1 One theme, many perspectives

Every subject has its own vocabulary and way of using language. Speaking, reading and writing about social studies is different from speaking, reading and writing about science. In the first case study that you will read, teachers plan a thematic unit that will also develop English.

Case Study 1: Ms Savitha plans a unit on the theme of water

Ms Savitha teaches English for students in Class VIII at a regional medium school in a metropolitan city. They had been facing water shortages and the onset of summer was set to aggravate the problem.

I wanted students to look at the theme of ‘water’ from different perspectives, so I spoke to teachers of other subjects.

  • In science, there was a unit on water that the teacher had already planned for that month, so she agreed to team teaching.
  • The mathematics teacher said that the students needed reinforcement in volume measurement and felt she could weave that into the theme.
  • The regional language teacher was a theatre enthusiast and volunteered to help the students to create a play on water conservation and rain water harvesting, which they could stage in their neighbourhoods.
  • The social science teacher did not see a direct relevance between the theme and the textbook he was covering, but he agreed to strengthen students’ map-reading skills. During team planning, this teacher decided that students could learn about the connection between water sources and human settlements.

Here is what we all came up with at first, looking at water from the following perspectives [Figure 1].

Figure 1 Perspectives on the theme of water.

Then we listed multiple activities relating to a water theme [Figure 2].

Figure 2 Multiple activities related to the theme of water.

I listed the English vocabulary and language structures that I would be focusing on. I also planned to get the students to collect stories and songs related to water in their home languages and dialects. We could later use these for simple translation activities, such as finding English equivalents for a few words, translating simple phrases and sentences, or refrains from songs.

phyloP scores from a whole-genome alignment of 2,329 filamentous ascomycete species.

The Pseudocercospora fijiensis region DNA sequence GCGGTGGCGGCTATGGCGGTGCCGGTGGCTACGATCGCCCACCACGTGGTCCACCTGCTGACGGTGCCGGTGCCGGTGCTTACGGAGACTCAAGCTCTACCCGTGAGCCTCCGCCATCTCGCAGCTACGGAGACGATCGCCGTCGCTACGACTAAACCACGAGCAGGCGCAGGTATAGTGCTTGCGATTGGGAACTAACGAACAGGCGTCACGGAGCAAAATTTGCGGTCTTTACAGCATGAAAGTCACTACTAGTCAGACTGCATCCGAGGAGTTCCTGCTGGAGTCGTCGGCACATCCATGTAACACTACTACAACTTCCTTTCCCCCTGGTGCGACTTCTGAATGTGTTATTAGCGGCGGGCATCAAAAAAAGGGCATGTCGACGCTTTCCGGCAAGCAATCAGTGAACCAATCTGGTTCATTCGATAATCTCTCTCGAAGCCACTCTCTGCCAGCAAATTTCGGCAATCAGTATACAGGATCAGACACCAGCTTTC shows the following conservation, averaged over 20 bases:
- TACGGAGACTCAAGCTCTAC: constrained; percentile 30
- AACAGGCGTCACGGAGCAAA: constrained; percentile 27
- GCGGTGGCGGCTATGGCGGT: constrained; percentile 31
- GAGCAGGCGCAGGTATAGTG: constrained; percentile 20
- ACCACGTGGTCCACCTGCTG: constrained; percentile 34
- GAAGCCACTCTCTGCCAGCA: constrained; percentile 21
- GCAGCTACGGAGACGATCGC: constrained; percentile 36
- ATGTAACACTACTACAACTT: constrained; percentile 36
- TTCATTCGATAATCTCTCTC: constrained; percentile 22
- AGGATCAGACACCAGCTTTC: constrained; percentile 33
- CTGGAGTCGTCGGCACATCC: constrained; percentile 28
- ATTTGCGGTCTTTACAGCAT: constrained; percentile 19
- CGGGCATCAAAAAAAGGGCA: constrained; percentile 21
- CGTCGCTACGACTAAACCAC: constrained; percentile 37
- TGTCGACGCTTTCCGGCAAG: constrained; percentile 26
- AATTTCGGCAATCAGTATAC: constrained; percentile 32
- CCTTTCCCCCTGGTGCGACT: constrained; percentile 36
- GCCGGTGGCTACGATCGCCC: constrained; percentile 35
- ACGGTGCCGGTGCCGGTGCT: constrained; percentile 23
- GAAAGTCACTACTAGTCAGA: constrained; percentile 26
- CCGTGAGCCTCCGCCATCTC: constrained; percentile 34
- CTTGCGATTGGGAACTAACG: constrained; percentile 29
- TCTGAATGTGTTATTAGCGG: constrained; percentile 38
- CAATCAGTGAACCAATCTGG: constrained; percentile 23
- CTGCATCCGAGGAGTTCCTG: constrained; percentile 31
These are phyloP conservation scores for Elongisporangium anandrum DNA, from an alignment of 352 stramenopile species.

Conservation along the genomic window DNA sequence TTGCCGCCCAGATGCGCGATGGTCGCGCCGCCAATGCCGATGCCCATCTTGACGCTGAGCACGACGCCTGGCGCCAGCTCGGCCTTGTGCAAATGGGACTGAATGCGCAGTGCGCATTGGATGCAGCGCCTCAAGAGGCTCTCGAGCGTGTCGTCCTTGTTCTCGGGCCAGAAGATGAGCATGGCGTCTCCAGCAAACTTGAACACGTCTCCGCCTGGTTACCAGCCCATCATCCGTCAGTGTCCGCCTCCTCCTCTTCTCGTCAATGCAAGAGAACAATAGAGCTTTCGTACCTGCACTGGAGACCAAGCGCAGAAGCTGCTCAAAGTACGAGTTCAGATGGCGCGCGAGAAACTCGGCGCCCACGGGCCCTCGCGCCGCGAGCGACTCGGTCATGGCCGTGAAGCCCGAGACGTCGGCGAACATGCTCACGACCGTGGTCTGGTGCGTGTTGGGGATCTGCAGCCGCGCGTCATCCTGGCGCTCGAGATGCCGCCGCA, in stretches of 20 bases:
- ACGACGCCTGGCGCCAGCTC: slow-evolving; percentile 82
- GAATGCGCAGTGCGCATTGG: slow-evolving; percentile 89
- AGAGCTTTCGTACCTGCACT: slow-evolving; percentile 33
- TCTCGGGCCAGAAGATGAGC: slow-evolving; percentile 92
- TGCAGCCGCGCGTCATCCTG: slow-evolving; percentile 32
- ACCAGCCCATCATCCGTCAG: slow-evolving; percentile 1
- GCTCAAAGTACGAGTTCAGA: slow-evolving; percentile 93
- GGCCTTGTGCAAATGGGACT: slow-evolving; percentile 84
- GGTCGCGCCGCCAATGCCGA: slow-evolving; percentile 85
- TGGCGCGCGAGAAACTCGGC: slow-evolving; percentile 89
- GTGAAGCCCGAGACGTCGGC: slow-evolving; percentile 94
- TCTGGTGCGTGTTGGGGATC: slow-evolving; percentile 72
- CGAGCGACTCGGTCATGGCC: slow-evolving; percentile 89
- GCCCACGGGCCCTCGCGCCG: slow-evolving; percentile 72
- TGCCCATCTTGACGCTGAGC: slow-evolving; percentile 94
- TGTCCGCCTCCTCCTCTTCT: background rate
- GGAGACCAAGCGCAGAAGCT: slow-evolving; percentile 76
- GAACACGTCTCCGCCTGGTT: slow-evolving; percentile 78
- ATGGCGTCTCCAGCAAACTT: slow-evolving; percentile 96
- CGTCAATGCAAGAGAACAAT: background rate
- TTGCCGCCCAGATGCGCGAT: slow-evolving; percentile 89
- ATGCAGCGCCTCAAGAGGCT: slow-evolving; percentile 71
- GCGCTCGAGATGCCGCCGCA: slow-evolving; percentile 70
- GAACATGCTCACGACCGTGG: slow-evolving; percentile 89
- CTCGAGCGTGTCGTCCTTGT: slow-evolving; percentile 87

Once we listed all the potential activities, we felt we would need a month to carry them out with our students.

Pause for thought

What English vocabulary and sentences do you think Ms Savitha listed on the theme of water? List your own ideas for some English words and phrases around the theme of water. These words could be linked to:

  • poetry and creative writing
  • actions (pour, wash, drink, splash)
  • environmental campaigns (don’t waste water).

Try to list some words and phrases in English linked to other subjects. In mathematics, for instance, these could be ‘capacity’ and ‘estimate the volume of water in the container’.

Think about your own school. What topics or themes are the other subject teachers doing right now? Are they teaching topics where some English language could be practised? Are there study materials from these topics that you could integrate into your language lesson?

Video: Using local resources

What you can learn in this unit

2 Using paper as a theme